Wednesday, September 28, 2011


Now there is a novel concept. Practically unknown in America these days. The subject came up because of a comment TMI made to Eric's post the feather yankee doodle stuck in his cap is now a federal felony!. Let me quote the bit by TMI that is pertinent:
Gary Becker’s seminal work in crime and punishment are tested, nearly every day, by Simon. What are the things that make behaviours shift? What are the things that make behaviours exceed the range of normal law enforcement? And, have we adopted ranges of “normal” law enforcement and subsequent punishments in line with the policies we have legislated?

Imagine, if simple possession of marijuana was a death offense, and the likelihood of experiencing the death penalty within 120 days of the discovery of the offense was assured. At or near one-hundred percent. How many of us would be willing to purchase or hold marijuana?
My reply went something like this:


Thank you.

These days I'm more interested in the moral dimension. I have good evidence that the idea of "addiction" is an incorrect concept. Drugs do not make people "addicts". Pain makes people addicts.

To wit:

People in chronic pain chronically take pain relievers.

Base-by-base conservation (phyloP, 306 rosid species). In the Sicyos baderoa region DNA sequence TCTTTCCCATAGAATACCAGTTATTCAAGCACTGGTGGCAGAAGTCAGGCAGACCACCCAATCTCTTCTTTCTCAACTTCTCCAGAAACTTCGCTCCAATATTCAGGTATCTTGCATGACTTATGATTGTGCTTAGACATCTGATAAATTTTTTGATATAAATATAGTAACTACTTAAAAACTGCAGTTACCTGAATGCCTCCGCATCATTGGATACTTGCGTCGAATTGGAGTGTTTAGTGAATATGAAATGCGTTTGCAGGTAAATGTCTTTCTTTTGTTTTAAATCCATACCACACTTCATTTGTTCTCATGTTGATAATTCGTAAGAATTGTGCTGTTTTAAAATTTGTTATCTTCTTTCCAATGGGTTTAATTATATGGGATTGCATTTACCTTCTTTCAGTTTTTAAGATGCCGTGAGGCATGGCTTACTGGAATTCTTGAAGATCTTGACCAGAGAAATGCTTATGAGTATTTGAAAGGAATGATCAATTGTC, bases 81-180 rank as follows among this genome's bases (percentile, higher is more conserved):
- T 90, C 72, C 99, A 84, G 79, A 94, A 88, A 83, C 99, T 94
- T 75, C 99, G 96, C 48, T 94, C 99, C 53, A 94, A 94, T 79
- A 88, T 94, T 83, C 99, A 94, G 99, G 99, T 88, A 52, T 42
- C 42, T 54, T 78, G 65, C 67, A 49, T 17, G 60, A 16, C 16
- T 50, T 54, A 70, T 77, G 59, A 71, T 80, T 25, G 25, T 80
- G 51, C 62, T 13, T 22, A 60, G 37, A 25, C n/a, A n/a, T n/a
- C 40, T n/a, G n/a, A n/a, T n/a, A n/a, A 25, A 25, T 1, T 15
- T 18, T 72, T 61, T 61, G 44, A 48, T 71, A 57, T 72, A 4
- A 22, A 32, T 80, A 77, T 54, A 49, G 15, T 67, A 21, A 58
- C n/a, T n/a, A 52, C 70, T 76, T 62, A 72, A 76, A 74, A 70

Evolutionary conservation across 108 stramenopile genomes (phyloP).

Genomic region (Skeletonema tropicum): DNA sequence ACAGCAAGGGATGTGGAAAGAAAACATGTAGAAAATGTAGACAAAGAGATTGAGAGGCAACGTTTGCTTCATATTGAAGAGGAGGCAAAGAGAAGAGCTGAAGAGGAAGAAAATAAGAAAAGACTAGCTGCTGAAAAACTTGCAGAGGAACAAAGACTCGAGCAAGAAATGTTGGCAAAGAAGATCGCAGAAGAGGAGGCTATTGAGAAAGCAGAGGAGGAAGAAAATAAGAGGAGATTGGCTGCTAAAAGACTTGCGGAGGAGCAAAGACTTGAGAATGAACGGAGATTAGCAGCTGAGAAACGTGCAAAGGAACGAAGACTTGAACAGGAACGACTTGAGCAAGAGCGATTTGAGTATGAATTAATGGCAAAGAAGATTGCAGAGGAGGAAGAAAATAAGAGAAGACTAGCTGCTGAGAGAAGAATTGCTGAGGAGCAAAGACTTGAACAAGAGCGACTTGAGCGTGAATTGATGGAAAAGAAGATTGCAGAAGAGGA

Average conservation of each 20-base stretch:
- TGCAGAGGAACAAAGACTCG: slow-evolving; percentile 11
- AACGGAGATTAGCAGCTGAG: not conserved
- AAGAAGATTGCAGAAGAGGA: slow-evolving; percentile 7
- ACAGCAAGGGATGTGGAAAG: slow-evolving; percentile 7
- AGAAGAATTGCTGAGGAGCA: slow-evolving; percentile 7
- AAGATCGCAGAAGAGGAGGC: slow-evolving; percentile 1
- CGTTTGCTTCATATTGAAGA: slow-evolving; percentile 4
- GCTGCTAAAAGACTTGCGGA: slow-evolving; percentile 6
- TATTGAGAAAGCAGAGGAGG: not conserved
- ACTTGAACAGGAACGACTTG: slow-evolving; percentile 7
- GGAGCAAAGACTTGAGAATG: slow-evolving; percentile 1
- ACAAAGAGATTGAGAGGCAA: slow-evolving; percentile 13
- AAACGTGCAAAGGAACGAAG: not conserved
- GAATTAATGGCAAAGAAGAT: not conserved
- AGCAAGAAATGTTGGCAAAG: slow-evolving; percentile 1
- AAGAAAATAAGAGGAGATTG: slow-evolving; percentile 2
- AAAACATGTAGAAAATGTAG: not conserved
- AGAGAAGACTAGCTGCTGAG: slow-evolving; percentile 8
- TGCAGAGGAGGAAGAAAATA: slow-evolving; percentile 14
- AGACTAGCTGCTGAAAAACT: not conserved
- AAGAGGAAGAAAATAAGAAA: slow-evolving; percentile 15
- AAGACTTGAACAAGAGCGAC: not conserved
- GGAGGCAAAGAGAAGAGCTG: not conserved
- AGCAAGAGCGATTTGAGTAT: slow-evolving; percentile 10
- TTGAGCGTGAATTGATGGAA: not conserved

The question for me then is: is it moral to punish people in pain for relieving their pain with drugs?

The problem is that most people of my generation +/- don't consider PTSD "real" pain. i.e. "emotional" pain is not real. "Real" pain only comes from visible wounds.

If you look at the whole Drug War through the lens of pain what "addicts" do makes a lot of sense. No other concept explains why the laws don't work.

As to sure punishment. It won't work either. Pain is a very powerful motivating force.


So let me ask you: is it the right thing to do to put to death women who relieve the pain of childhood sexual abuse with drugs?

You can't just work in the economic dimension. That is a sterile approach.


Bottom line is: if you formulate the problem incorrectly the solution will not work.

The proper question is: what should be done with people in pain? How much pain for how long?

Morphine for a stubbed toe is obviously not a very good idea.


The best idea I can come up with is that each adult has to decide for himself what the best course of action is in his own case. Liberty.

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